during How to Rapidly Prototype Multi-Touch Applications

  • The way we’ve been prototyping for the desktop will continue to work through mobile/multi-touch
  • I need to learn origami for working with paper prototype… asap
  • For prototyping “Go with whatever creates the most effective suspension of disbelief”

What I heard from Boon Sheridan (@boonerang)
during Customer Journeys: Designing for Disagreement

  • What Boon (the Kevin Smith @thatKevinSmith of UX, via Rachel Nabors @crowchick) does, what we do.  instagr.am/p/LYbwKoLtAI/
  • “I don’t know what wrong design is. I know what design that doesn’t fit a need is.”
  • “Illusions of agreement” ~ there was a requirements document, sign-off, we got out of the meeting and then the design was wrong
  • Iterating over the same stone in your shoe isn’t iterating. it’s still a stone. in your shoe.
  • Customer Journeys, mystical and magical as they are, can actually be more effective than visual design
  • “Site Redesign” is the worst goal ever invented by man
  • Blowing something up huge on the wall where everyone can see it & comment creates a sense of equity & conversation
  • Handing out workbooks that people can write in, and collecting them at the end, gets feedback from the introverts who may not speak up during collaboration

What I heard from Dan Klyn (@danklyn)
during Establishing What ‘Good’ Means with Performance Continuums

  • 1 Valuable insight = a free ride (or at least a $10 ride) on #crawcab
  • Architecture is the tool you use to make the cuts, name the parts, and create good society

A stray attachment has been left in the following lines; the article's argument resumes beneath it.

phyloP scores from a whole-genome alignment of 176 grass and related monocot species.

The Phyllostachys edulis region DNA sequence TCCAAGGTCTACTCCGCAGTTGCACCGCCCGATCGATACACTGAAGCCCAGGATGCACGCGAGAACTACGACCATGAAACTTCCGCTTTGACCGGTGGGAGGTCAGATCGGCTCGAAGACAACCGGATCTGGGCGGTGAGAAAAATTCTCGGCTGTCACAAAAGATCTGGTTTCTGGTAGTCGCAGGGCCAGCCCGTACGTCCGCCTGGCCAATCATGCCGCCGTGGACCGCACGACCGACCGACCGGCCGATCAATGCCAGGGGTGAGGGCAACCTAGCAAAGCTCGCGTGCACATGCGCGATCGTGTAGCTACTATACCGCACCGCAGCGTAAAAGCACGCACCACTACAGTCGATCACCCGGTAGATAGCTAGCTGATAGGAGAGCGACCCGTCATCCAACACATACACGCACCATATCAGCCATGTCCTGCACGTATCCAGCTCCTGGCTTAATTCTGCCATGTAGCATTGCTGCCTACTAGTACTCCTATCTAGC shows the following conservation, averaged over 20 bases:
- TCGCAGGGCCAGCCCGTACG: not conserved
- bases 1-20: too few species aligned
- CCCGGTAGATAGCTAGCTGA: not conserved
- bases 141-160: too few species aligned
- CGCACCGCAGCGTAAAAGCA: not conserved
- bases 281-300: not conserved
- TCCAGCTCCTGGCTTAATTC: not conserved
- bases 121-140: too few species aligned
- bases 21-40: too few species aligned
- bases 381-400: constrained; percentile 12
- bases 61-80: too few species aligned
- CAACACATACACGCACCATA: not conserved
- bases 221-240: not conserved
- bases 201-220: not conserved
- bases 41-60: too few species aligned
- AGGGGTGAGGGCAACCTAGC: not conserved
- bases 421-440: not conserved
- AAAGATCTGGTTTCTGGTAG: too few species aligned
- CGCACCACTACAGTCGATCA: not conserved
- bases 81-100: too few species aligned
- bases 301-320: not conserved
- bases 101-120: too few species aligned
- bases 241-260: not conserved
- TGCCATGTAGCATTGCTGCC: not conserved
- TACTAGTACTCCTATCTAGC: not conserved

• Architecture isn’t a metaphor. It is what we do
  • In order to know what’s good, we have to establish what’s true.
  • Continuums help establish how true on one end of a spectrum (or extreme) from the other a given performance is

What I heard from Richard Buchanan
during Experience, Human Interaction, and Service Design

  • Be Human. First.
  • The great manufacturing center of the U.S. for decades was the midwest; more than half of the great design schools are found within a 500 mile radius from Cleveland, OH
  • The great design achievement of the 20th century is Organization
  • The future lies in how we provide information and services to fellow human beings
  • How do we shift the Culture of our Organizations to appreciate User Experience? (we should always be thinking about this)
  • Human to Computer interaction gives way to Person to Person interaction as we move toward Person to Environment Interaction.
  • There’s a fourth experience we (UX people) are not embracing; that of participation & becoming part of the whole
  • It’s one thing to talk about design; it’s something else to talk about what information Means to people in their use of it and interactions
  • Why do we do it? What principle should guide us? Answer as an individual, but answer in terms of values and principles
  • Why does Richard Buchanan do it? Human Dignity. Human Dignity
  • “Design is more than a set of tricks and gizmos. If design isn’t married to a set of principles, we have troubles.”
  • (via Boon Sheridan @boonerang): Seriously, I love this talk from Richard Buchanan. If you’re gonna swing, swing BIG.

And again I say, again and again(@midwestUX)

Midwest UX 2012 was amazing. Better than last year. And I didn’t think it was possible.  The value of this event is incredible. Just as I did last year, I left energized to write and pontificate and make good thing after good thing from having met so many people and heard so many great ideas.  The @midwestUX crew really did outdo themselves and the 2011 run. I’m looking forward to 2013.

IAS12 Tweets

Still haven’t done anything with that file.  No objections if someone else wants to do something with it.